McCain backs Romney; Perry on to SC

Arizona Sen. John McCain, the 2008 Republican presidential nominee, endorsed Mitt Romney in New Hampshire on Wednesday. (Source: CNN)
Arizona Sen. John McCain, the 2008 Republican presidential nominee, endorsed Mitt Romney in New Hampshire on Wednesday. (Source: CNN)
Rick Perry will continue his campaign
Rick Perry will continue his campaign

By Matt Quillen - email

(RNN) - Former Republican nominee John McCain endorsed Mitt Romney for president at a campaign stop in New Hampshire Wednesday.

"New Hampshire is the state that will catapult him onto victory in a very short time," McCain told a crowd of supporters. "That's why I'm here."

The state has been good to McCain. The Arizona Senator won the primary there in 2000 over George W. Bush, and again in 2008, eventually becoming the GOP nominee.

McCain also told the crowd Wednesday President Barack Obama "couldn't hide from his record," and the damage done during his presidency they would "restore with Mitt Romney as president."

Romney had endorsed McCain after dropping out of the 2008 Republican primary.

With the historically tight race in Iowa complete, most Republican presidential candidates moved their focus this week to New Hampshire. But some planned to skip the nation's first primary and campaign for the next one in South Carolina.

After some uncertainty from Texas Gov. Rick Perry's camp, he stated on Twitter, "The next leg of the marathon is the Palmetto State... here we come South Carolina!"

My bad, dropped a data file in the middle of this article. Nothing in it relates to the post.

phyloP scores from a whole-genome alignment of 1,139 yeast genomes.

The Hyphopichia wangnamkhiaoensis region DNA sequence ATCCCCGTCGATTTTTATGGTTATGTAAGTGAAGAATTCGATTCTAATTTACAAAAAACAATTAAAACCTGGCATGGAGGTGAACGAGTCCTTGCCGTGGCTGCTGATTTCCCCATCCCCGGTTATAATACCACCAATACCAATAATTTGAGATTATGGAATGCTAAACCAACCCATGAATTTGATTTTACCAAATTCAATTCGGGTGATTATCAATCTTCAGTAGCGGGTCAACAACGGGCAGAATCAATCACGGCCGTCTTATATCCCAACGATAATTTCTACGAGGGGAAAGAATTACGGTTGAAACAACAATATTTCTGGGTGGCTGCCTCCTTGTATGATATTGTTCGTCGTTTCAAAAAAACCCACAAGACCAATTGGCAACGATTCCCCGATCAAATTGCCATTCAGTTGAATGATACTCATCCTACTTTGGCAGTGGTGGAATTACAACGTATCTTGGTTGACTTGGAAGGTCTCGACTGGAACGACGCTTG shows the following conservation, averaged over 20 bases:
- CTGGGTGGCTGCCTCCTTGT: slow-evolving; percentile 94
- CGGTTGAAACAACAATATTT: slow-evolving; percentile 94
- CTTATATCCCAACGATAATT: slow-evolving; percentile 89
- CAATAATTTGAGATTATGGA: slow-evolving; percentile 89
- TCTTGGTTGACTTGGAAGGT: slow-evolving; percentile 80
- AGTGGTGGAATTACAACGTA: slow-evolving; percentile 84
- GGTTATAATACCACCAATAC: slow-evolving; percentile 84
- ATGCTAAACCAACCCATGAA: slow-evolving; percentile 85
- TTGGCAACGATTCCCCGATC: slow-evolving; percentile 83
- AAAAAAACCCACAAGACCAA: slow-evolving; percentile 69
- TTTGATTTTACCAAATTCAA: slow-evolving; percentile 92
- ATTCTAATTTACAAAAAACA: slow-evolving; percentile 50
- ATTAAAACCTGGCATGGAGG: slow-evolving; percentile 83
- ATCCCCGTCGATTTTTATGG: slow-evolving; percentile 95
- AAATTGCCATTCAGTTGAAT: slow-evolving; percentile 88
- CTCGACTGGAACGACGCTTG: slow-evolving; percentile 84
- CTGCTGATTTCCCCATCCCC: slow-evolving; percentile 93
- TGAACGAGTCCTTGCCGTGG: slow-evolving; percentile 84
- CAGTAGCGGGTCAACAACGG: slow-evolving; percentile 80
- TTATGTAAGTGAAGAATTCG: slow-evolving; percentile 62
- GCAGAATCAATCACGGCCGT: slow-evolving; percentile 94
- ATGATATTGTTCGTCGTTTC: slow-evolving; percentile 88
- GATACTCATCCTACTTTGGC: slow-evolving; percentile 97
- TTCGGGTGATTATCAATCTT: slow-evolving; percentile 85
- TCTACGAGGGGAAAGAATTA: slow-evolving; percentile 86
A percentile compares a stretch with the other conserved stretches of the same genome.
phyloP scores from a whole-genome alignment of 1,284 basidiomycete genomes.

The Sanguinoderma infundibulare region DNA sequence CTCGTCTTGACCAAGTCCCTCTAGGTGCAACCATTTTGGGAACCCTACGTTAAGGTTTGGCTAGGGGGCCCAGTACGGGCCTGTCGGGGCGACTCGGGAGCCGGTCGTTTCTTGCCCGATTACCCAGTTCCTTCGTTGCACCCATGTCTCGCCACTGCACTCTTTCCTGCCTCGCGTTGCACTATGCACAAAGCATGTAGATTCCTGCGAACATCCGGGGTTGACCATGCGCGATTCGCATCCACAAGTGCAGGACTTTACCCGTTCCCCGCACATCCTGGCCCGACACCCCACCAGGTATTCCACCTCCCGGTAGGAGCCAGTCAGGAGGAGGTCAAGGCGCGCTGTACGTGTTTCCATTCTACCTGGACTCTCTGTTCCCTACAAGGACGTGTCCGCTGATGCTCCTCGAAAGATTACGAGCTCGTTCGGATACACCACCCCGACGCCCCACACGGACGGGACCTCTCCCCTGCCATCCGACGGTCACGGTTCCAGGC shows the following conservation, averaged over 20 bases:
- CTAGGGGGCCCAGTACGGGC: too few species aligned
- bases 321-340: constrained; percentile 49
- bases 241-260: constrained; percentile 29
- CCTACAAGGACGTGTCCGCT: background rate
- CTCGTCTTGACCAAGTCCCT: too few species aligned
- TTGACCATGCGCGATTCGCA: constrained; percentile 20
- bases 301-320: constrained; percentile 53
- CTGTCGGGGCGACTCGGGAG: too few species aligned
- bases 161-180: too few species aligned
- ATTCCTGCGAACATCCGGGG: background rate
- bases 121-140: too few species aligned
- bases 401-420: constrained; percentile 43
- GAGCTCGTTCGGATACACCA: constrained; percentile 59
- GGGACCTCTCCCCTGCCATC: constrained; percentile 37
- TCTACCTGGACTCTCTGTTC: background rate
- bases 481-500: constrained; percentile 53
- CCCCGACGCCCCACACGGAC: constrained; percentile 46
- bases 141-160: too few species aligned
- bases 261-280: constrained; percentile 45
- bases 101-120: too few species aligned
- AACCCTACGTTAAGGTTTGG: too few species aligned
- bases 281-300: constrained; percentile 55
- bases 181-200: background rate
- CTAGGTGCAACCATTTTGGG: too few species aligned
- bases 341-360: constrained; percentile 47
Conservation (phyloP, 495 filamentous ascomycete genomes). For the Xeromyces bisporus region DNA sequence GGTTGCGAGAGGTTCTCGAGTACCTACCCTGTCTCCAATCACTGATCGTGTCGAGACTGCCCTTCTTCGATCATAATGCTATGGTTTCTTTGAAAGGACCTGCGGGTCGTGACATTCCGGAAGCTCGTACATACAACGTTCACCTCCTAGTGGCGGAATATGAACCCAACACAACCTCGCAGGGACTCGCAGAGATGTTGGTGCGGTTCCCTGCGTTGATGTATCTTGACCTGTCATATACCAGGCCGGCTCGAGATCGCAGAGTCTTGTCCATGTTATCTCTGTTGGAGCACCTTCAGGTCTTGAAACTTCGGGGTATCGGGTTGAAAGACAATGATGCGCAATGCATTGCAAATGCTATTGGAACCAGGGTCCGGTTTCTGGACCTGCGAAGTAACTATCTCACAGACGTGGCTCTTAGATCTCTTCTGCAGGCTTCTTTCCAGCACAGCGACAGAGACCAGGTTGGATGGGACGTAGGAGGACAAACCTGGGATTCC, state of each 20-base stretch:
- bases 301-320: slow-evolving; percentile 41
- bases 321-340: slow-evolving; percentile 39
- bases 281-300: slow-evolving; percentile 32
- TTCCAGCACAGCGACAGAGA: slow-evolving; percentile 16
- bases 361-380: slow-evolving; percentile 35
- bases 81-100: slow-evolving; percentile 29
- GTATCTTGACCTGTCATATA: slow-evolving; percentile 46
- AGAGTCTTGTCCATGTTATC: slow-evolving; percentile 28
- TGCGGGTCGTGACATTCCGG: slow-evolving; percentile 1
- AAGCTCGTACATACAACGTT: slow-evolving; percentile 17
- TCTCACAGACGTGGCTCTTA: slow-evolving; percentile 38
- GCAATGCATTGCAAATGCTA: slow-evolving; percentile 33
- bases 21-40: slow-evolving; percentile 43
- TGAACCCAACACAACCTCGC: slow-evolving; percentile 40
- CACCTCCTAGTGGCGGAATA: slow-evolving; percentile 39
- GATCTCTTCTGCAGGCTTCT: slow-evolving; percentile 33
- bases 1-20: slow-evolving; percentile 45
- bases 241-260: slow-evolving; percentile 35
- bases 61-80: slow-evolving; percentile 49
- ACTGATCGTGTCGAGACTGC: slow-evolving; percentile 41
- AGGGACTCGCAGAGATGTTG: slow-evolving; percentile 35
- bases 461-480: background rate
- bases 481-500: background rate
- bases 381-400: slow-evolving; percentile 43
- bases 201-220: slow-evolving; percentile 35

One candidate did bow out of the race Wednesday. Minnesota Rep. Michele Bachmann held a news conference to announce she would "stand aside," suspending her campaign.

Former Massachusetts Gov. Mitt Romney appears to have a strong hold on New Hampshire's primary, scheduled for Jan. 10. According to a Suffolk University/7 News poll released Tuesday, his lead, at 43 percent, is 27 points ahead of second place.

Rep. Ron Paul of Texas sits at 16 percent in the poll, with former Utah Gov. Jon Huntsman in third at 10 percent.

Newt Gingrich, the former House Speaker, received 9 percent, and Rick Santorum got 5 percent. Bachmann and Perry both hovered around 2 percent.

Romney thanked a roomful of supporters Tuesday night at a post-caucus rally and congratulated the two runners-up, Santorum and Paul.

"All three of us will be campaigning very hard to make sure we restore the heart and soul of the entire nation," he said. "Thank you Iowa for the great sendoff you are giving to us and the others in this campaign. This is a campaign night where America wins. We are going to change the White House and get America back on track."

Romney defeated Santorum, the former governor of Pennsylvania, by a mere eight votes in the Iowa caucuses. Both garnered roughly 25 percent of the votes; Romney took 30,015 votes and Santorum had 30,007, according to the AP.

Santorum told his Iowa supporters they had "taken the first step of taking back this country."

Paul placed third in the caucuses with more than 21 percent. He was followed by Newt Gingrich (13 percent), Perry (10 percent), Michele Bachmann (5 percent) and Jon Huntsman (0.6 percent).

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